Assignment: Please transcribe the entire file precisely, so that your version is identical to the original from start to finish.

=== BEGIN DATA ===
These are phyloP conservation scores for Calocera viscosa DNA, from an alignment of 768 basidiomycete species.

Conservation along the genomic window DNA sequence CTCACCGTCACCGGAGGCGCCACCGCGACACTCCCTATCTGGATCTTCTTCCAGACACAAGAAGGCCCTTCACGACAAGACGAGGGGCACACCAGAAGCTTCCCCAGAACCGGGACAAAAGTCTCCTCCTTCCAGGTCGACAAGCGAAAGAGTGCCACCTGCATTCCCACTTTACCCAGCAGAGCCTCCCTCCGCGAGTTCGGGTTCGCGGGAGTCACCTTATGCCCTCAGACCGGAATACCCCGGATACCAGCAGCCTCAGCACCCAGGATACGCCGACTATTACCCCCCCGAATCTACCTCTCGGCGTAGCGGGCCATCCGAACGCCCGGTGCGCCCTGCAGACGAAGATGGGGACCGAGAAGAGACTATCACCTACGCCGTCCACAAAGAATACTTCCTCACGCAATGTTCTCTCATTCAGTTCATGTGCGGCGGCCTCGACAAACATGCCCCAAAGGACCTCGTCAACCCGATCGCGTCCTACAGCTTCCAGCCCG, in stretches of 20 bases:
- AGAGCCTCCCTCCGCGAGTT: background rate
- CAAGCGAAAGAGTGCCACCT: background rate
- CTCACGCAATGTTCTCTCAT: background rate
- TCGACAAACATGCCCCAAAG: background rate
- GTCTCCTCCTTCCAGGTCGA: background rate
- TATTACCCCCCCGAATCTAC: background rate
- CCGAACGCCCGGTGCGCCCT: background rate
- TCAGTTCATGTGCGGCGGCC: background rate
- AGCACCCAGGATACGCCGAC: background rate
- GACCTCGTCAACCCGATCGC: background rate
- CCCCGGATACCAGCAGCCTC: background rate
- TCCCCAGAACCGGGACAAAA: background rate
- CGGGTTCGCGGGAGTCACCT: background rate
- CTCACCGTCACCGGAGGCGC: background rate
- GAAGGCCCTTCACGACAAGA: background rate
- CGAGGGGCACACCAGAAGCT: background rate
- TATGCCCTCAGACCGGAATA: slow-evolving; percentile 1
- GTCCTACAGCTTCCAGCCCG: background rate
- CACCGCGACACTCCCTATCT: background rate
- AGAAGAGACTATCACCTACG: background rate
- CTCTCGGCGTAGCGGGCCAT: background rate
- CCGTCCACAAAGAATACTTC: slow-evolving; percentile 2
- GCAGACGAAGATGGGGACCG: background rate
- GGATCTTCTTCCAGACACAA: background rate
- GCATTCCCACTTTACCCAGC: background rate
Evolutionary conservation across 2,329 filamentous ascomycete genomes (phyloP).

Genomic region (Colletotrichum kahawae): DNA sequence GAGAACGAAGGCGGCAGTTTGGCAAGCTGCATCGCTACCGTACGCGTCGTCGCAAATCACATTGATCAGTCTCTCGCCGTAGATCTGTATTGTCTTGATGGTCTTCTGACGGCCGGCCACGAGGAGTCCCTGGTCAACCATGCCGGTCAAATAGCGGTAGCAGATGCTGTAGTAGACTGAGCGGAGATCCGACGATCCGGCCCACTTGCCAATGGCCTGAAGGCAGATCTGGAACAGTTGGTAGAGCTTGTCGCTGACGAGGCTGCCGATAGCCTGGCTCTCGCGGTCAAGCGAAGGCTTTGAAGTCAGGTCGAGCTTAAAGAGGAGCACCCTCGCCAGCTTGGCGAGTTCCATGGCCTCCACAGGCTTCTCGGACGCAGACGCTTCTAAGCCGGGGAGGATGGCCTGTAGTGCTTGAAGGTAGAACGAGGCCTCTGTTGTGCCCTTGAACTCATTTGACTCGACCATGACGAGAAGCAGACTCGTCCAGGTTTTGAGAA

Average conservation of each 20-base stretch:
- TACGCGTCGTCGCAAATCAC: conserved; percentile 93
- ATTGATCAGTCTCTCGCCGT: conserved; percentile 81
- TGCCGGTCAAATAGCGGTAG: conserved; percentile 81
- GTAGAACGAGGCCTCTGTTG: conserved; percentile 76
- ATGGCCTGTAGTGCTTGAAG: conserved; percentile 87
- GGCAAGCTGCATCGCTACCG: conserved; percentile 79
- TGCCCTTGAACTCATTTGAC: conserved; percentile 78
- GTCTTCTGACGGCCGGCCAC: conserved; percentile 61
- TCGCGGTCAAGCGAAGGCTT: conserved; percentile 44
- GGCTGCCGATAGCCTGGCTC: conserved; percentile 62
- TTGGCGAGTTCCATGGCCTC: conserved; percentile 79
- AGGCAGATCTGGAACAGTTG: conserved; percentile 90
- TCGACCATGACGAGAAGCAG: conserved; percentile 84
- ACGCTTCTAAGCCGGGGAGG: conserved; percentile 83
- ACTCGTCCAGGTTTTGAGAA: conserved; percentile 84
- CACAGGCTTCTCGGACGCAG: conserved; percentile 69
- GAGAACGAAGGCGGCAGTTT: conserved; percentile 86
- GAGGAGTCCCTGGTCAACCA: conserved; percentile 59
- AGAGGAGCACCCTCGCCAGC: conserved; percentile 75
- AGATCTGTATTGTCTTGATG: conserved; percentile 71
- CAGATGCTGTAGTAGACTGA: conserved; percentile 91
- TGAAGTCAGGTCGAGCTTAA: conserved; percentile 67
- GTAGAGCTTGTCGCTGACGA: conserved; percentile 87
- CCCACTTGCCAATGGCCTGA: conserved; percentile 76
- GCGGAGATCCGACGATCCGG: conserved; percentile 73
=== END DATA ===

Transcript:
These are phyloP conservation scores for Calocera viscosa DNA, from an alignment of 768 basidiomycete species.

Conservation along the genomic window DNA sequence CTCACCGTCACCGGAGGCGCCACCGCGACACTCCCTATCTGGATCTTCTTCCAGACACAAGAAGGCCCTTCACGACAAGACGAGGGGCACACCAGAAGCTTCCCCAGAACCGGGACAAAAGTCTCCTCCTTCCAGGTCGACAAGCGAAAGAGTGCCACCTGCATTCCCACTTTACCCAGCAGAGCCTCCCTCCGCGAGTTCGGGTTCGCGGGAGTCACCTTATGCCCTCAGACCGGAATACCCCGGATACCAGCAGCCTCAGCACCCAGGATACGCCGACTATTACCCCCCCGAATCTACCTCTCGGCGTAGCGGGCCATCCGAACGCCCGGTGCGCCCTGCAGACGAAGATGGGGACCGAGAAGAGACTATCACCTACGCCGTCCACAAAGAATACTTCCTCACGCAATGTTCTCTCATTCAGTTCATGTGCGGCGGCCTCGACAAACATGCCCCAAAGGACCTCGTCAACCCGATCGCGTCCTACAGCTTCCAGCCCG, in stretches of 20 bases:
- AGAGCCTCCCTCCGCGAGTT: background rate
- CAAGCGAAAGAGTGCCACCT: background rate
- CTCACGCAATGTTCTCTCAT: background rate
- TCGACAAACATGCCCCAAAG: background rate
- GTCTCCTCCTTCCAGGTCGA: background rate
- TATTACCCCCCCGAATCTAC: background rate
- CCGAACGCCCGGTGCGCCCT: background rate
- TCAGTTCATGTGCGGCGGCC: background rate
- AGCACCCAGGATACGCCGAC: background rate
- GACCTCGTCAACCCGATCGC: background rate
- CCCCGGATACCAGCAGCCTC: background rate
- TCCCCAGAACCGGGACAAAA: background rate
- CGGGTTCGCGGGAGTCACCT: background rate
- CTCACCGTCACCGGAGGCGC: background rate
- GAAGGCCCTTCACGACAAGA: background rate
- CGAGGGGCACACCAGAAGCT: background rate
- TATGCCCTCAGACCGGAATA: slow-evolving; percentile 1
- GTCCTACAGCTTCCAGCCCG: background rate
- CACCGCGACACTCCCTATCT: background rate
- AGAAGAGACTATCACCTACG: background rate
- CTCTCGGCGTAGCGGGCCAT: background rate
- CCGTCCACAAAGAATACTTC: slow-evolving; percentile 2
- GCAGACGAAGATGGGGACCG: background rate
- GGATCTTCTTCCAGACACAA: background rate
- GCATTCCCACTTTACCCAGC: background rate
Evolutionary conservation across 2,329 filamentous ascomycete genomes (phyloP).

Genomic region (Colletotrichum kahawae): DNA sequence GAGAACGAAGGCGGCAGTTTGGCAAGCTGCATCGCTACCGTACGCGTCGTCGCAAATCACATTGATCAGTCTCTCGCCGTAGATCTGTATTGTCTTGATGGTCTTCTGACGGCCGGCCACGAGGAGTCCCTGGTCAACCATGCCGGTCAAATAGCGGTAGCAGATGCTGTAGTAGACTGAGCGGAGATCCGACGATCCGGCCCACTTGCCAATGGCCTGAAGGCAGATCTGGAACAGTTGGTAGAGCTTGTCGCTGACGAGGCTGCCGATAGCCTGGCTCTCGCGGTCAAGCGAAGGCTTTGAAGTCAGGTCGAGCTTAAAGAGGAGCACCCTCGCCAGCTTGGCGAGTTCCATGGCCTCCACAGGCTTCTCGGACGCAGACGCTTCTAAGCCGGGGAGGATGGCCTGTAGTGCTTGAAGGTAGAACGAGGCCTCTGTTGTGCCCTTGAACTCATTTGACTCGACCATGACGAGAAGCAGACTCGTCCAGGTTTTGAGAA

Average conservation of each 20-base stretch:
- TACGCGTCGTCGCAAATCAC: conserved; percentile 93
- ATTGATCAGTCTCTCGCCGT: conserved; percentile 81
- TGCCGGTCAAATAGCGGTAG: conserved; percentile 81
- GTAGAACGAGGCCTCTGTTG: conserved; percentile 76
- ATGGCCTGTAGTGCTTGAAG: conserved; percentile 87
- GGCAAGCTGCATCGCTACCG: conserved; percentile 79
- TGCCCTTGAACTCATTTGAC: conserved; percentile 78
- GTCTTCTGACGGCCGGCCAC: conserved; percentile 61
- TCGCGGTCAAGCGAAGGCTT: conserved; percentile 44
- GGCTGCCGATAGCCTGGCTC: conserved; percentile 62
- TTGGCGAGTTCCATGGCCTC: conserved; percentile 79
- AGGCAGATCTGGAACAGTTG: conserved; percentile 90
- TCGACCATGACGAGAAGCAG: conserved; percentile 84
- ACGCTTCTAAGCCGGGGAGG: conserved; percentile 83
- ACTCGTCCAGGTTTTGAGAA: conserved; percentile 84
- CACAGGCTTCTCGGACGCAG: conserved; percentile 69
- GAGAACGAAGGCGGCAGTTT: conserved; percentile 86
- GAGGAGTCCCTGGTCAACCA: conserved; percentile 59
- AGAGGAGCACCCTCGCCAGC: conserved; percentile 75
- AGATCTGTATTGTCTTGATG: conserved; percentile 71
- CAGATGCTGTAGTAGACTGA: conserved; percentile 91
- TGAAGTCAGGTCGAGCTTAA: conserved; percentile 67
- GTAGAGCTTGTCGCTGACGA: conserved; percentile 87
- CCCACTTGCCAATGGCCTGA: conserved; percentile 76
- GCGGAGATCCGACGATCCGG: conserved; percentile 73